Following on from the publication of the Government's National Policy Statement on the Bioeconomy in March, the High-Level Bioeconomy Implementation Group, co-chaired by the Department of Agriculture, Food and The Marine and the Department of Communication, Climate Action and Environment, has been established to address a number of key actions for the future success of the bioeconomy in Ireland. This Implementation Group met for the first time last week.
The meeting focused on ensuring that all relevant parties, including Government Departments and State agencies, as well as commercial and community entities, work together to turn the Policy Statement vision into a reality of sustainable economic activity for the benefit of regional, local and rural development.
Minister Creed commented: "The Agri-food sector is central to the Irish Bioeconomy and for exploration of new opportunities to develop biobased products, sustainable production and processing and circular practices. The bioeconomy also offers a major opportunity to contribute to climate change mitigation and food security whilst delivering a host of other ecosystem services and management of natural capital. All Government Departments and agencies have a role in facilitating this momentum by encouraging our sectors to grow their businesses and diversify their product base in a cross-sectoral manner."
Minister Naughten added "A circular bioeconomy presents numerous opportunities across many sectors: providing real potential to contribute greatly to the ambitious objective of a decarbonised economy by 2050 through the use of biobased, renewable and sustainable resources; and also presenting innovative ways to address bio-based waste and by-products through cascading use and circularity. Innovation in product development through applied technology and renewable biobased-resources will benefit resource efficiency, Ireland's environment, and our natural capital and sustainable growth into the future."
Notes for the Editor
- The bioeconomy relates to the production of renewable biological resources and the conversion of these resources and waste streams into value added products, such as food, and bio-energy.
- The bioeconomy cuts across a range of sectors, including agriculture, the marine, forestry, water and waste management, energy, as well as biopharmaceuticals.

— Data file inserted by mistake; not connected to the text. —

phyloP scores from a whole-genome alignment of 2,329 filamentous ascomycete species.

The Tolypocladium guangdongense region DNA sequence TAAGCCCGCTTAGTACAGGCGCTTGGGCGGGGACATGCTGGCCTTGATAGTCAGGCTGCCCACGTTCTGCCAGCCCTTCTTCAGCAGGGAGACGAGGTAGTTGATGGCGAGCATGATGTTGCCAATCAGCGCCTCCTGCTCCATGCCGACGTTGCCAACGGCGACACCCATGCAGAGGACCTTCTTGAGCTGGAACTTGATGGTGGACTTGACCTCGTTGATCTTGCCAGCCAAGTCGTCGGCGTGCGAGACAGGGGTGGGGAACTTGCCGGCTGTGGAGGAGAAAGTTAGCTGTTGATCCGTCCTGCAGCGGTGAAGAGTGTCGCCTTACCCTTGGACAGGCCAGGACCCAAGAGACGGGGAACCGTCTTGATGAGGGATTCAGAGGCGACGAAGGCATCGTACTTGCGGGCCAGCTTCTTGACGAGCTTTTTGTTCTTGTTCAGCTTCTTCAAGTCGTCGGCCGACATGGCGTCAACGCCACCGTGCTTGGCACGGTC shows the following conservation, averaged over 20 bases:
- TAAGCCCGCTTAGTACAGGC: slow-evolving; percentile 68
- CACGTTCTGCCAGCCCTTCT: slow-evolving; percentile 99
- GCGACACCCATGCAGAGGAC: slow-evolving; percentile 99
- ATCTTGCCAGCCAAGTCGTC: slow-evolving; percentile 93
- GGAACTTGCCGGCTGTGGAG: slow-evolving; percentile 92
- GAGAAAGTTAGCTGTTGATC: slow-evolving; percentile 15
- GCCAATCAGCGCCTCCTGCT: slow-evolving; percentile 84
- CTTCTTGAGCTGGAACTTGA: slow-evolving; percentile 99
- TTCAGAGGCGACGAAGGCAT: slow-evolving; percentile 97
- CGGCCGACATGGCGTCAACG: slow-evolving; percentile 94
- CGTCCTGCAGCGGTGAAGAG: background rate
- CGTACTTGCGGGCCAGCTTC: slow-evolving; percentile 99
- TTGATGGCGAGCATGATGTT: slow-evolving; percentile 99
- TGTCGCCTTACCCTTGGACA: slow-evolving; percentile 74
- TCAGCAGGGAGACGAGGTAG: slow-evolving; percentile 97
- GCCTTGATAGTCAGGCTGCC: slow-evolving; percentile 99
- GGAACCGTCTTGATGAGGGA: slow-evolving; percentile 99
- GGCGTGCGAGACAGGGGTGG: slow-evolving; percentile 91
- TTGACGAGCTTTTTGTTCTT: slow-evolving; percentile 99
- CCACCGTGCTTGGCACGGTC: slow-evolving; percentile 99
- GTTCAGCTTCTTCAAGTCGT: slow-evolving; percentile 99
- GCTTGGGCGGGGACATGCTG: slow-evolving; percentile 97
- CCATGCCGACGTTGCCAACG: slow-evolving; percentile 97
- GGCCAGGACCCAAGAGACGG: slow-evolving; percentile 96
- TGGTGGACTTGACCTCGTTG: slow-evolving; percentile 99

- Government has established an Implementation Group comprising relevant Departments and agencies to progress the key actions identified in this Statement and the Group is to report back to Government within a year.
The Government published the first National Policy Statement on the Bioeconomy March 12th.
Project Ireland 2040, the Government's €116 billion development plan for the next decade, which is underpinned by a 20 year planning framework, highlights the potential of the bioeconomy in promoting the more efficient use of renewable resources while supporting economic development and employment in rural Ireland.
This National Policy Statement sets out a vision, common principles, strategic objectives, and a framework for implementation to deliver on this vision for the bioeconomy in Ireland.
The National Mitigation Plan, Action Plan for Jobs and Action Plan for Rural Development all contain commitments to the strategic development of Ireland's bioeconomy.
Ireland has numerous renewable biological resources with the potential for the creation of high value products
List of Implementation Group Members: Department /Agency
- Business, Enterprise & Innovation
- Housing, Planning & Local Government
- Transport, Tourism & Sport
- Rural & Community Development
- Culture, Heritage & the Gaeltacht
- Public Expenditure & Reform
- Education & Skills
- Marine Institute
- Enterprise Ireland
- Science Foundation Ireland
- Sustainable Energy Authority of Ireland
- Bord Iascaigh Mhara
- National Economic and Social Council
The actions to be progressed by the Group over 2018 include:
- Ensure that there is coherence between all sectoral strategies which impact on the bioeconomy in Ireland.
- Establish a network comprised of representatives of commercial entities operating within the bioeconomy and relevant public bodies to inform the future development of the bioeconomy - this network may make additional recommendations to be followed up; (This could also include the sharing of best practice regarding applications for BBIJU, SC-2 and H2020 funding).
- Encourage the translation of research into real world applications through promoting collaboration between research institutions (academia) and industry - through the use of pilots/demonstrations at the model demonstrator facilities (Lisheen site, the Marine Research Cluster in Connemara).
- Assess the current legislative definition of waste and recommend whether a redesignation is necessary for residual waste flows to be successfully managed for use in the bioeconomy.
- Ensure greater sectoral coherence within the bioeconomy through the development of risk assessment and management protocols regarding the use of by-products which encourages the piloting of opportunities.
- Progress the leading value chain propositions identified in the Bio-Eire project by establishing the conditions required for their commercial viability and how these might be fulfilled.
- Examine how greater primary producer, public and consumer awareness of the bioeconomy and its products could be built up - through knowledge transfer, advisory, sustainable business models, public procurement, consumer awareness campaigns and product labelling initiatives etc.